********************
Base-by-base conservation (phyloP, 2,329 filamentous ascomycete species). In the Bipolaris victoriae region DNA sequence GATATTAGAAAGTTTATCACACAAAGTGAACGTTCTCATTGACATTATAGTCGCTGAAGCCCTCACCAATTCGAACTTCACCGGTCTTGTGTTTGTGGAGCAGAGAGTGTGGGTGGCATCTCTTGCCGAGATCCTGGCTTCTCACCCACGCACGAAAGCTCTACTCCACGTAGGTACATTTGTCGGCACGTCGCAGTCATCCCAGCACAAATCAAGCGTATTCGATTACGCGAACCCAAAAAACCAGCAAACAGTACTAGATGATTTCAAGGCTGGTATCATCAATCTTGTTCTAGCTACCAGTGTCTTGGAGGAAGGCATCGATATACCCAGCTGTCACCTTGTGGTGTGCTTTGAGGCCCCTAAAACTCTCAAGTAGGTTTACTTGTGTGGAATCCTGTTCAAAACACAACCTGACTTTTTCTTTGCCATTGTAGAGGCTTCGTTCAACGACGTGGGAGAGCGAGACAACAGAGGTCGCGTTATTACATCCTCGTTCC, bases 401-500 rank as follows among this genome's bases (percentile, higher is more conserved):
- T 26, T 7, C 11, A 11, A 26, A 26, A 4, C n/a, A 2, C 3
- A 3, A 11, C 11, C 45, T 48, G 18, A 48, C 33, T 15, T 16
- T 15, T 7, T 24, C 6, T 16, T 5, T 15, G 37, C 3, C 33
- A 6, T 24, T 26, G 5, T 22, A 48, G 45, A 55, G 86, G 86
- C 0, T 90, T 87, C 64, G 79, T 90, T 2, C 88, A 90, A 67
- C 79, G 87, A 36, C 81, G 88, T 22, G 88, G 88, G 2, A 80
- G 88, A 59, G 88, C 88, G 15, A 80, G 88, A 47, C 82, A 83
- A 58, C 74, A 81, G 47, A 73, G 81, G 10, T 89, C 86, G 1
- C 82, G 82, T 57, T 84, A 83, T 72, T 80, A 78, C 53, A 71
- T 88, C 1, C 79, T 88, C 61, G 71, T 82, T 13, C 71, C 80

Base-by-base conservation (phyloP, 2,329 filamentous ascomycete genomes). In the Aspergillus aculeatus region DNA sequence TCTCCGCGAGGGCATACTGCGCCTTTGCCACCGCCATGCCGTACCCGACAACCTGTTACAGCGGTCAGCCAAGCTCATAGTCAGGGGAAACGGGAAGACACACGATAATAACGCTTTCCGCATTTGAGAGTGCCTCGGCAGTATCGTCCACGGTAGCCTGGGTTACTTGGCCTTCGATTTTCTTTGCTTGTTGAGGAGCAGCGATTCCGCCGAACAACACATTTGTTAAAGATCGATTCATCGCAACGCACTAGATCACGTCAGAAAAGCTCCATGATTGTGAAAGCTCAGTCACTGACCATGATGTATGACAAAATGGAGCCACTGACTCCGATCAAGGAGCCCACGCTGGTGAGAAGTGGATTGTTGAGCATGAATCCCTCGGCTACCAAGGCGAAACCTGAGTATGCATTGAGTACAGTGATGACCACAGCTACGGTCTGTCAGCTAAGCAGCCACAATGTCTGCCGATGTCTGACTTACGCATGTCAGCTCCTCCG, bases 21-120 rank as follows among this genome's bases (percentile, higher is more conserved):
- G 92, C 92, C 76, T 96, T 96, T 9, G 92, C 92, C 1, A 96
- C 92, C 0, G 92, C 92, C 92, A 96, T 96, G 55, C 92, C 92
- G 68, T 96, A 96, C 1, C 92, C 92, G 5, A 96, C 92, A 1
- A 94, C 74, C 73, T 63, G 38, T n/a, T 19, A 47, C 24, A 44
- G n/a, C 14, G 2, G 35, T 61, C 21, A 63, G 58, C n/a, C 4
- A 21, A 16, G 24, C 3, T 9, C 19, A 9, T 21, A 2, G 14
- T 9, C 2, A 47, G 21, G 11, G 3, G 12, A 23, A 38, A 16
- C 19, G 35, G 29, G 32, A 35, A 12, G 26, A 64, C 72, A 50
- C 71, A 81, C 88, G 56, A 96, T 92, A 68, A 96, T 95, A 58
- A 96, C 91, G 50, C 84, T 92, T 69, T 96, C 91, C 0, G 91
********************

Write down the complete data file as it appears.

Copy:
Base-by-base conservation (phyloP, 2,329 filamentous ascomycete species). In the Bipolaris victoriae region DNA sequence GATATTAGAAAGTTTATCACACAAAGTGAACGTTCTCATTGACATTATAGTCGCTGAAGCCCTCACCAATTCGAACTTCACCGGTCTTGTGTTTGTGGAGCAGAGAGTGTGGGTGGCATCTCTTGCCGAGATCCTGGCTTCTCACCCACGCACGAAAGCTCTACTCCACGTAGGTACATTTGTCGGCACGTCGCAGTCATCCCAGCACAAATCAAGCGTATTCGATTACGCGAACCCAAAAAACCAGCAAACAGTACTAGATGATTTCAAGGCTGGTATCATCAATCTTGTTCTAGCTACCAGTGTCTTGGAGGAAGGCATCGATATACCCAGCTGTCACCTTGTGGTGTGCTTTGAGGCCCCTAAAACTCTCAAGTAGGTTTACTTGTGTGGAATCCTGTTCAAAACACAACCTGACTTTTTCTTTGCCATTGTAGAGGCTTCGTTCAACGACGTGGGAGAGCGAGACAACAGAGGTCGCGTTATTACATCCTCGTTCC, bases 401-500 rank as follows among this genome's bases (percentile, higher is more conserved):
- T 26, T 7, C 11, A 11, A 26, A 26, A 4, C n/a, A 2, C 3
- A 3, A 11, C 11, C 45, T 48, G 18, A 48, C 33, T 15, T 16
- T 15, T 7, T 24, C 6, T 16, T 5, T 15, G 37, C 3, C 33
- A 6, T 24, T 26, G 5, T 22, A 48, G 45, A 55, G 86, G 86
- C 0, T 90, T 87, C 64, G 79, T 90, T 2, C 88, A 90, A 67
- C 79, G 87, A 36, C 81, G 88, T 22, G 88, G 88, G 2, A 80
- G 88, A 59, G 88, C 88, G 15, A 80, G 88, A 47, C 82, A 83
- A 58, C 74, A 81, G 47, A 73, G 81, G 10, T 89, C 86, G 1
- C 82, G 82, T 57, T 84, A 83, T 72, T 80, A 78, C 53, A 71
- T 88, C 1, C 79, T 88, C 61, G 71, T 82, T 13, C 71, C 80

Base-by-base conservation (phyloP, 2,329 filamentous ascomycete genomes). In the Aspergillus aculeatus region DNA sequence TCTCCGCGAGGGCATACTGCGCCTTTGCCACCGCCATGCCGTACCCGACAACCTGTTACAGCGGTCAGCCAAGCTCATAGTCAGGGGAAACGGGAAGACACACGATAATAACGCTTTCCGCATTTGAGAGTGCCTCGGCAGTATCGTCCACGGTAGCCTGGGTTACTTGGCCTTCGATTTTCTTTGCTTGTTGAGGAGCAGCGATTCCGCCGAACAACACATTTGTTAAAGATCGATTCATCGCAACGCACTAGATCACGTCAGAAAAGCTCCATGATTGTGAAAGCTCAGTCACTGACCATGATGTATGACAAAATGGAGCCACTGACTCCGATCAAGGAGCCCACGCTGGTGAGAAGTGGATTGTTGAGCATGAATCCCTCGGCTACCAAGGCGAAACCTGAGTATGCATTGAGTACAGTGATGACCACAGCTACGGTCTGTCAGCTAAGCAGCCACAATGTCTGCCGATGTCTGACTTACGCATGTCAGCTCCTCCG, bases 21-120 rank as follows among this genome's bases (percentile, higher is more conserved):
- G 92, C 92, C 76, T 96, T 96, T 9, G 92, C 92, C 1, A 96
- C 92, C 0, G 92, C 92, C 92, A 96, T 96, G 55, C 92, C 92
- G 68, T 96, A 96, C 1, C 92, C 92, G 5, A 96, C 92, A 1
- A 94, C 74, C 73, T 63, G 38, T n/a, T 19, A 47, C 24, A 44
- G n/a, C 14, G 2, G 35, T 61, C 21, A 63, G 58, C n/a, C 4
- A 21, A 16, G 24, C 3, T 9, C 19, A 9, T 21, A 2, G 14
- T 9, C 2, A 47, G 21, G 11, G 3, G 12, A 23, A 38, A 16
- C 19, G 35, G 29, G 32, A 35, A 12, G 26, A 64, C 72, A 50
- C 71, A 81, C 88, G 56, A 96, T 92, A 68, A 96, T 95, A 58
- A 96, C 91, G 50, C 84, T 92, T 69, T 96, C 91, C 0, G 91